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Sentence Diagramming

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"Why do I have to learn grammar?"

Have your children ever asked you why they have to learn grammar? Or to put my question another way, do they have a pulse? (g) Well, here are 8 answers for the next time they ask.

  1. Core knowledge. If you're educated, you know grammar. It's like learning state capitols. No one yet has asked me the capitol of North Dakota (it's Bismarck). But it's one of those things educated people learn.

  2. Jargon. Grammar provides a vocabulary to communicate about writing. When your teacher says, "Great vivid adjectives," it helps to know what adjective means.

  3. Be able to apply rules. One rule says, "Avoid passive voice; it makes dull writing." You can't avoid passive voice until you know what it is.

  4. Understand writing better. Can you compose music without knowledge of music theory, major/minor chords, and dominant sevenths? Well, yes. But you'll write music better if you know music theory.

  5. Analyze others' writing. A knowledge of grammar lets you analyze, describe, and eventually imitate the style of good writing.

  6. Foreign Languages. Knowledge of grammar helps you learn foreign languages, especially inflected ones (all the European languages).

  7. It's a mental discipline. The Army makes recruits do pushups. Now I've never yet seen a soldier do pushups when he's fighting the enemy. But building up those muscles equips him to perform his other tasks. So also, learning grammar strengthens logic skills, and you use logic elsewhere.

  8. Equipping. I want to equip my child for whatever God calls him to. Even if today he wants to be a fireman, one day God might call him into a vocation that requires strong writing skills.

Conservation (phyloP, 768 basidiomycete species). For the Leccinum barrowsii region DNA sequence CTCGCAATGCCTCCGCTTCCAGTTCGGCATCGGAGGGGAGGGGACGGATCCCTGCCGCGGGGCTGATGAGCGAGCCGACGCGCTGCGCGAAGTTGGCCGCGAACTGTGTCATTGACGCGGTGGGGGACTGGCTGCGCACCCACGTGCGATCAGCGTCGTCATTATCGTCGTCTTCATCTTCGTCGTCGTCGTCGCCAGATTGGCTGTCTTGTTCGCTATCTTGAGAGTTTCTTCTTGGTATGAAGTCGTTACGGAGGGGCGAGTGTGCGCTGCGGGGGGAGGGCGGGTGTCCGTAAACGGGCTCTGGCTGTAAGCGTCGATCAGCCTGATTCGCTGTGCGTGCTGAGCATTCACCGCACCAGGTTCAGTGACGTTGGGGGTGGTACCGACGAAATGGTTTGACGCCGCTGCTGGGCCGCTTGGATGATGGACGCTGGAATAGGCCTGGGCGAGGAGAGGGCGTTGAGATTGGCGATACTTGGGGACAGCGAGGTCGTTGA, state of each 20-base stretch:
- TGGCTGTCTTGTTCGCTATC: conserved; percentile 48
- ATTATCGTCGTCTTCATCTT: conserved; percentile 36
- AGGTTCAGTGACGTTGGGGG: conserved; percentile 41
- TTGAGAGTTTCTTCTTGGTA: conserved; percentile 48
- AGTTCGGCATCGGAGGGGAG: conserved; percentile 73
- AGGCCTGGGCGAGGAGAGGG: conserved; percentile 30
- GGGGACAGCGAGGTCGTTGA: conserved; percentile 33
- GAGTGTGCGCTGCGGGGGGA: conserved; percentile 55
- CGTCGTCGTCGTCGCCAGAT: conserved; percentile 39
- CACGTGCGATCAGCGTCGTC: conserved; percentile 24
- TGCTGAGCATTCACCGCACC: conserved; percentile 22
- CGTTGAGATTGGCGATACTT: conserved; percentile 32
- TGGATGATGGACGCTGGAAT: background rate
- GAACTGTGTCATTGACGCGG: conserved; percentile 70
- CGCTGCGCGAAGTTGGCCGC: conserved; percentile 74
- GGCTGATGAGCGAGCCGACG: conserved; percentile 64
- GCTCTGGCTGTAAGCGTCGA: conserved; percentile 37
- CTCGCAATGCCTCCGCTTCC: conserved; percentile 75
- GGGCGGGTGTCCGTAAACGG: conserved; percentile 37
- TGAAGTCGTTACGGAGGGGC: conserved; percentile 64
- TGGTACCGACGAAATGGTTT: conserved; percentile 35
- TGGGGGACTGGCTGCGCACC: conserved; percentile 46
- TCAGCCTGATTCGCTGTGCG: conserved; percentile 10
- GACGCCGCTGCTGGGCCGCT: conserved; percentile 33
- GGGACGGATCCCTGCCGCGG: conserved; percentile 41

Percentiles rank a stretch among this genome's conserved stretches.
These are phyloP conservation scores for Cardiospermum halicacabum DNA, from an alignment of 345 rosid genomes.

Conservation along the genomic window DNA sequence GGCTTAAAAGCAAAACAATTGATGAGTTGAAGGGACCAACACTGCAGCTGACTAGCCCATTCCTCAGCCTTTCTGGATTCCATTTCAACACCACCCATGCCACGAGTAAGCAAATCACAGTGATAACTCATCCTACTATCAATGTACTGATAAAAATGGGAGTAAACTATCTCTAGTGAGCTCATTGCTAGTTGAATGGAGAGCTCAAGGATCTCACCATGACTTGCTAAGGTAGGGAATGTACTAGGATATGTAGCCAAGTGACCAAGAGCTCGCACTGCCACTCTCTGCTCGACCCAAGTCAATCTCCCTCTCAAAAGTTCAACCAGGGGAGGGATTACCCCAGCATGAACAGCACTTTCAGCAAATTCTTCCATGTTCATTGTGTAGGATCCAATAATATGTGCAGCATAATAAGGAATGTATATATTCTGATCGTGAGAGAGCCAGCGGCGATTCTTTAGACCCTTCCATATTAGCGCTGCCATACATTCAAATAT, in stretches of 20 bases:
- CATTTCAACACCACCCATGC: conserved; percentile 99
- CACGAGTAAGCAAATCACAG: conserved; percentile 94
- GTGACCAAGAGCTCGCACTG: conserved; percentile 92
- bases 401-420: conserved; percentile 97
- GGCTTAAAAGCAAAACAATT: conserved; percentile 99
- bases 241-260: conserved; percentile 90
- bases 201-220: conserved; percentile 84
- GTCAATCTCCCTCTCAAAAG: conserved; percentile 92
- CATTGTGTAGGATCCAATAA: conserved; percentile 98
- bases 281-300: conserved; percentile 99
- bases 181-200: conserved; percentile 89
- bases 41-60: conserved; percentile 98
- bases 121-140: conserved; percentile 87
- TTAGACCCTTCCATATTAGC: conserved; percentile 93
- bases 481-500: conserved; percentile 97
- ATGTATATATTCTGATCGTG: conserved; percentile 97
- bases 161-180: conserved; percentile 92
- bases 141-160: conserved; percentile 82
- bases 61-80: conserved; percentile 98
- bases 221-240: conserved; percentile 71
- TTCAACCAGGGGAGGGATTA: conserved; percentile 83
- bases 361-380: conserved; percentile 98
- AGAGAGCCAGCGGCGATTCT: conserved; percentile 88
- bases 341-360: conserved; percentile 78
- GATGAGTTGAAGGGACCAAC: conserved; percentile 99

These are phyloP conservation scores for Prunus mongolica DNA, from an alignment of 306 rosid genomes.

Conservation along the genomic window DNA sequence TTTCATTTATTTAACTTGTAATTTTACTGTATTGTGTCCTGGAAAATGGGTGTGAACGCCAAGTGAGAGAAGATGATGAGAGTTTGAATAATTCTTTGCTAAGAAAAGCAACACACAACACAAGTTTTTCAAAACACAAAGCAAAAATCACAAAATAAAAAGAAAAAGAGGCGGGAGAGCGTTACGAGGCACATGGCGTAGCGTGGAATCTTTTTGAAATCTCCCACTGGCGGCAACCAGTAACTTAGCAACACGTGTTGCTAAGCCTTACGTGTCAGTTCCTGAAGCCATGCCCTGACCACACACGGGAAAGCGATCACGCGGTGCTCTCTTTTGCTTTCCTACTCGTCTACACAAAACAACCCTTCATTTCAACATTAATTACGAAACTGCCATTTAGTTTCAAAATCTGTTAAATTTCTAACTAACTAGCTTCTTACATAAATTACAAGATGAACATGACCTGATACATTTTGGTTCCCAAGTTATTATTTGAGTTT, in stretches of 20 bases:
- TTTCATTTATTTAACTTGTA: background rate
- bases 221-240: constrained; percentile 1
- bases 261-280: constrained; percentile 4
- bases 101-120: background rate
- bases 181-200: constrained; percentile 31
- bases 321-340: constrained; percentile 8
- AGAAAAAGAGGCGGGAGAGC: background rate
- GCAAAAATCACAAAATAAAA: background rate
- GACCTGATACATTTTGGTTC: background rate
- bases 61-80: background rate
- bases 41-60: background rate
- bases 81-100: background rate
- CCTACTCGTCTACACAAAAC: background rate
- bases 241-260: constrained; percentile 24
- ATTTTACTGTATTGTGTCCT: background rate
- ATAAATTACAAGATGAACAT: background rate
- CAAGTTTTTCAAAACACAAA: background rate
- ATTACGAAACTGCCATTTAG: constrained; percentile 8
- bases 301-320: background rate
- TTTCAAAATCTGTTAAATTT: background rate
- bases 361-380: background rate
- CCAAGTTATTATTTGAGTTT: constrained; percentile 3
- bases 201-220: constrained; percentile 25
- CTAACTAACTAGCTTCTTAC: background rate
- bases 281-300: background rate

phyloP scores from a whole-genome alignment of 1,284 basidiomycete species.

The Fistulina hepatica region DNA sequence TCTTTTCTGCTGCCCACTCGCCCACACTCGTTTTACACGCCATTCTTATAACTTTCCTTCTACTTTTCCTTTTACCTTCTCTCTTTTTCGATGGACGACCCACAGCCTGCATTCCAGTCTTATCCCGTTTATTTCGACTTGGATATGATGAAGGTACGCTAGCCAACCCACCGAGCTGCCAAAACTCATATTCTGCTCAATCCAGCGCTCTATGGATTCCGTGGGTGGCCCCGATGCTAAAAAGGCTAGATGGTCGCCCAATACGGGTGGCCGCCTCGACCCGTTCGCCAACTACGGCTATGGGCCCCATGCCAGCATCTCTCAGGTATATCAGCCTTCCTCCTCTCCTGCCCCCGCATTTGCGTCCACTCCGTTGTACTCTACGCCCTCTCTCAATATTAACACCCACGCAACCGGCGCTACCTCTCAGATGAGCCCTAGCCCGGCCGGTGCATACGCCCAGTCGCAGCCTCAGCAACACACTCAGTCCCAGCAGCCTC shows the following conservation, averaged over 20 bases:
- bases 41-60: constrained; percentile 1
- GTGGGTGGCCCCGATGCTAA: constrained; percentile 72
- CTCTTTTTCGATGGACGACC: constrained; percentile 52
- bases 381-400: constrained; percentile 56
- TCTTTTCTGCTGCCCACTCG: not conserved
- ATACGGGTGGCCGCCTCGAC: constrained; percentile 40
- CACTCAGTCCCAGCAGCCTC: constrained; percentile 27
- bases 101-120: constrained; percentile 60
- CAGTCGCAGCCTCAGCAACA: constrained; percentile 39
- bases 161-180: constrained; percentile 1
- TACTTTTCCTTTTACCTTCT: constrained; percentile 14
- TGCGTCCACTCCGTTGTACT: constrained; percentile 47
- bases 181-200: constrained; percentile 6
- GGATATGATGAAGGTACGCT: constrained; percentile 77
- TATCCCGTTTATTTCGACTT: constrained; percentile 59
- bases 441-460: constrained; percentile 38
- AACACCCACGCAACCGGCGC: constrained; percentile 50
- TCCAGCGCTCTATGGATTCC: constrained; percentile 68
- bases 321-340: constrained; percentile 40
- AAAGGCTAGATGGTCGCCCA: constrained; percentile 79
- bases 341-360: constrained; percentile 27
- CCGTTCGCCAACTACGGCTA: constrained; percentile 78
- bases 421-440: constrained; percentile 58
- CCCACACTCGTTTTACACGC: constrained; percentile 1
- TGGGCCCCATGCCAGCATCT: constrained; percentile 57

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Why teach diagramming?
  1. Diagramming gives you a tool to attack sentence globally, not in a fragmented approach. You get to see how parts interact. You see not only parts, but also their functions.

    "In the town parade, Sam carried the scout troop flag."
    Some students might identify six nouns in that sentence, and they might not know which word is the subject. When students diagram that sentence, it becomes clear that there are only three nouns in the sentence (parade, Sam, flag), and it is obvious which one is the subject (Sam).

  2. When you diagram, you develop an eye for breaking down a sentence, so you can fix it more easily.

    "After the last performance, the director of the play thanked Sue, Mary, and (me/I) for all our work with the children's choir."
    It's hard to tell whether to use me or I. But when you diagram it, you strip it down to the core which is, "The director thanked (me/I)." Now that you've simplified it, it's easy to fix.

  3. For some students (like mine!) diagramming simply works much better. We used a sentence mark-up method for a year and retained nothing. Within two weeks of starting diagramming, his understanding soared. It might not be the best approach for everyone, but for us it clicked. And great was the click thereof!
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We started diagramming, and IT'S WORKING!!
From: Paula H

We did Winston Grammar last year. I admit I didn't teach it as intensively as I should have. When we started 5th grade this year, my son had trouble - great trouble - identifying the subject, verb, prep phrases, etc. Clauses? Predicate adjectives? FORGET IT!!! I knew we had to do something different.

I got a wild idea: Diagramming! Now mind you, I never learned diagramming in school, but I did have good grammar instruction. I found a web site and learned the essentials. It looked promising. Instead of attacking a sentence as a pile of pieces to identify and label, diagramming looks at a sentence as a whole with different parts performing different functions for the whole.

Today marks the 5th day we've worked on it. We are going through last year's Winston workbook and diagramming each of the sentences, generally 1/2 worksheet per day. Today we did the second half of worksheet 3.

My son EASILY identified almost all verbs (a helping verb gave him a little trouble), all subjects, and all prep. phrases. He also easily identified whether the verb was transitive, intransitive, or linking. He placed all the direct objects correctly on the diagram, and knew that they were direct objects. He also placed all the predicate nouns/predicate adjectives correctly on the diagram although he couldn't remember what they were called. But he DID understand their function. He easily determined what was a modifier and what noun or verb it referred to. And with some coaching from me, he's starting to figure out which word the prep. phrase modifies. That will need some more work, but that's okay because some of them confuse me too. Just remember, this is the kid who had trouble finding the verb a week ago.